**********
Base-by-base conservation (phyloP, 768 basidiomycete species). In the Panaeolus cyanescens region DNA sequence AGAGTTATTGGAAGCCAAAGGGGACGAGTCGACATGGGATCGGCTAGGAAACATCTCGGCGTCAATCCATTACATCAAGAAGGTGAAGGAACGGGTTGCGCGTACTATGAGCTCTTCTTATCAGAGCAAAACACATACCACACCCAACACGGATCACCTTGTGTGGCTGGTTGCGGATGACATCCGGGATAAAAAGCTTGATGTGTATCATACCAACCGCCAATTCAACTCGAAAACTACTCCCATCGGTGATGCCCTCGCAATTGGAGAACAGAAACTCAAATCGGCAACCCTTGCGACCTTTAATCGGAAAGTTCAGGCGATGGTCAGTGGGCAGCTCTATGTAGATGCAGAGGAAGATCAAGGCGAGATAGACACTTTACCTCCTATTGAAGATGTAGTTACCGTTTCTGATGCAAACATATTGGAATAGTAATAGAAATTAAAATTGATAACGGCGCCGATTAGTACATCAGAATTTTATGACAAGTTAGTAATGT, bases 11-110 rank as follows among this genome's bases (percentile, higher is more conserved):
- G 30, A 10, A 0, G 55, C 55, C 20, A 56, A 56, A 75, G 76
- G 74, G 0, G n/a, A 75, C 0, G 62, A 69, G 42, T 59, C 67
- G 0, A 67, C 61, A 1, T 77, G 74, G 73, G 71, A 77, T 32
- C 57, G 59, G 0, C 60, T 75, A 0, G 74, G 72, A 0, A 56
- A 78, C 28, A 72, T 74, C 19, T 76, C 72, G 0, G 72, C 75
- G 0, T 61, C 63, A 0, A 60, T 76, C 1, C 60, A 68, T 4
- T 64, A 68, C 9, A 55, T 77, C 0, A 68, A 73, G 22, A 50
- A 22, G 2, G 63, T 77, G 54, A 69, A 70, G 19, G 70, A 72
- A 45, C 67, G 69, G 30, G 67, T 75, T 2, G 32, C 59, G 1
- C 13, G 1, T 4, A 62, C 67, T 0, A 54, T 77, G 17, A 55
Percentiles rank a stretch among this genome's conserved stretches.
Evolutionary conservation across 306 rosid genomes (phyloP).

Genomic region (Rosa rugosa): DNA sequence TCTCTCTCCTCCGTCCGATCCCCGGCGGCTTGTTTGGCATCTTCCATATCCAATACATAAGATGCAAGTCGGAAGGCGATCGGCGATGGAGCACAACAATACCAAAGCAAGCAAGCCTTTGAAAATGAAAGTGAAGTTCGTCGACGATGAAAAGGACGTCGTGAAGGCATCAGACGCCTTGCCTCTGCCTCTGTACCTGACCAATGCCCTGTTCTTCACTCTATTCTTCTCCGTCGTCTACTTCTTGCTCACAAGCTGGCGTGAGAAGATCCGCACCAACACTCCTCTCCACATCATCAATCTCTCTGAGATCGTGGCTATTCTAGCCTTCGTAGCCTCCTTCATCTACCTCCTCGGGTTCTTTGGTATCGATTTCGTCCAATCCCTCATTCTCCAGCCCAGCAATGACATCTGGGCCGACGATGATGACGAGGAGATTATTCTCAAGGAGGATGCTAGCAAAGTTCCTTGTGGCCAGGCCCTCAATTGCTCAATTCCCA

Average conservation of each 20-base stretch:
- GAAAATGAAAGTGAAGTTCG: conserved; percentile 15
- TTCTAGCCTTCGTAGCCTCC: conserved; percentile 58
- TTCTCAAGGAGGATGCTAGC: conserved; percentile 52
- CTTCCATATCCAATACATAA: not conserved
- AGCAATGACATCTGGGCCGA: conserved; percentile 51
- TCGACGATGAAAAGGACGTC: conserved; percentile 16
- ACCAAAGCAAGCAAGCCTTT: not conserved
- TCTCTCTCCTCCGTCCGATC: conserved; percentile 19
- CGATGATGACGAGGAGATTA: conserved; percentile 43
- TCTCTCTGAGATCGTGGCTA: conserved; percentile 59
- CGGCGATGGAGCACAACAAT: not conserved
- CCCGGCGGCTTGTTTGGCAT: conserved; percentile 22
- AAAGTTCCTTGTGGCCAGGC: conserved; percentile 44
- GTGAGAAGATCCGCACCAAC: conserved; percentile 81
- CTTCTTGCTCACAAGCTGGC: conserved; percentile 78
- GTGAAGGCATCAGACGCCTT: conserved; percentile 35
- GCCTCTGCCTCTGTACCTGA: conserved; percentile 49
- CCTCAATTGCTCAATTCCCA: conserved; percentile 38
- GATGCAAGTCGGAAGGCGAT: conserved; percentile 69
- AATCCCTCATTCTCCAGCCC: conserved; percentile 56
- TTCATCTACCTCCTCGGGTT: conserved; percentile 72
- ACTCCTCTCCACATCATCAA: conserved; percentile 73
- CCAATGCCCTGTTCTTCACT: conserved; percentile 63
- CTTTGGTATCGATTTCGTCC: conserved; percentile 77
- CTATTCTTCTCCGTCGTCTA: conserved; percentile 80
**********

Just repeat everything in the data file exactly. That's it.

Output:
Base-by-base conservation (phyloP, 768 basidiomycete species). In the Panaeolus cyanescens region DNA sequence AGAGTTATTGGAAGCCAAAGGGGACGAGTCGACATGGGATCGGCTAGGAAACATCTCGGCGTCAATCCATTACATCAAGAAGGTGAAGGAACGGGTTGCGCGTACTATGAGCTCTTCTTATCAGAGCAAAACACATACCACACCCAACACGGATCACCTTGTGTGGCTGGTTGCGGATGACATCCGGGATAAAAAGCTTGATGTGTATCATACCAACCGCCAATTCAACTCGAAAACTACTCCCATCGGTGATGCCCTCGCAATTGGAGAACAGAAACTCAAATCGGCAACCCTTGCGACCTTTAATCGGAAAGTTCAGGCGATGGTCAGTGGGCAGCTCTATGTAGATGCAGAGGAAGATCAAGGCGAGATAGACACTTTACCTCCTATTGAAGATGTAGTTACCGTTTCTGATGCAAACATATTGGAATAGTAATAGAAATTAAAATTGATAACGGCGCCGATTAGTACATCAGAATTTTATGACAAGTTAGTAATGT, bases 11-110 rank as follows among this genome's bases (percentile, higher is more conserved):
- G 30, A 10, A 0, G 55, C 55, C 20, A 56, A 56, A 75, G 76
- G 74, G 0, G n/a, A 75, C 0, G 62, A 69, G 42, T 59, C 67
- G 0, A 67, C 61, A 1, T 77, G 74, G 73, G 71, A 77, T 32
- C 57, G 59, G 0, C 60, T 75, A 0, G 74, G 72, A 0, A 56
- A 78, C 28, A 72, T 74, C 19, T 76, C 72, G 0, G 72, C 75
- G 0, T 61, C 63, A 0, A 60, T 76, C 1, C 60, A 68, T 4
- T 64, A 68, C 9, A 55, T 77, C 0, A 68, A 73, G 22, A 50
- A 22, G 2, G 63, T 77, G 54, A 69, A 70, G 19, G 70, A 72
- A 45, C 67, G 69, G 30, G 67, T 75, T 2, G 32, C 59, G 1
- C 13, G 1, T 4, A 62, C 67, T 0, A 54, T 77, G 17, A 55
Percentiles rank a stretch among this genome's conserved stretches.
Evolutionary conservation across 306 rosid genomes (phyloP).

Genomic region (Rosa rugosa): DNA sequence TCTCTCTCCTCCGTCCGATCCCCGGCGGCTTGTTTGGCATCTTCCATATCCAATACATAAGATGCAAGTCGGAAGGCGATCGGCGATGGAGCACAACAATACCAAAGCAAGCAAGCCTTTGAAAATGAAAGTGAAGTTCGTCGACGATGAAAAGGACGTCGTGAAGGCATCAGACGCCTTGCCTCTGCCTCTGTACCTGACCAATGCCCTGTTCTTCACTCTATTCTTCTCCGTCGTCTACTTCTTGCTCACAAGCTGGCGTGAGAAGATCCGCACCAACACTCCTCTCCACATCATCAATCTCTCTGAGATCGTGGCTATTCTAGCCTTCGTAGCCTCCTTCATCTACCTCCTCGGGTTCTTTGGTATCGATTTCGTCCAATCCCTCATTCTCCAGCCCAGCAATGACATCTGGGCCGACGATGATGACGAGGAGATTATTCTCAAGGAGGATGCTAGCAAAGTTCCTTGTGGCCAGGCCCTCAATTGCTCAATTCCCA

Average conservation of each 20-base stretch:
- GAAAATGAAAGTGAAGTTCG: conserved; percentile 15
- TTCTAGCCTTCGTAGCCTCC: conserved; percentile 58
- TTCTCAAGGAGGATGCTAGC: conserved; percentile 52
- CTTCCATATCCAATACATAA: not conserved
- AGCAATGACATCTGGGCCGA: conserved; percentile 51
- TCGACGATGAAAAGGACGTC: conserved; percentile 16
- ACCAAAGCAAGCAAGCCTTT: not conserved
- TCTCTCTCCTCCGTCCGATC: conserved; percentile 19
- CGATGATGACGAGGAGATTA: conserved; percentile 43
- TCTCTCTGAGATCGTGGCTA: conserved; percentile 59
- CGGCGATGGAGCACAACAAT: not conserved
- CCCGGCGGCTTGTTTGGCAT: conserved; percentile 22
- AAAGTTCCTTGTGGCCAGGC: conserved; percentile 44
- GTGAGAAGATCCGCACCAAC: conserved; percentile 81
- CTTCTTGCTCACAAGCTGGC: conserved; percentile 78
- GTGAAGGCATCAGACGCCTT: conserved; percentile 35
- GCCTCTGCCTCTGTACCTGA: conserved; percentile 49
- CCTCAATTGCTCAATTCCCA: conserved; percentile 38
- GATGCAAGTCGGAAGGCGAT: conserved; percentile 69
- AATCCCTCATTCTCCAGCCC: conserved; percentile 56
- TTCATCTACCTCCTCGGGTT: conserved; percentile 72
- ACTCCTCTCCACATCATCAA: conserved; percentile 73
- CCAATGCCCTGTTCTTCACT: conserved; percentile 63
- CTTTGGTATCGATTTCGTCC: conserved; percentile 77
- CTATTCTTCTCCGTCGTCTA: conserved; percentile 80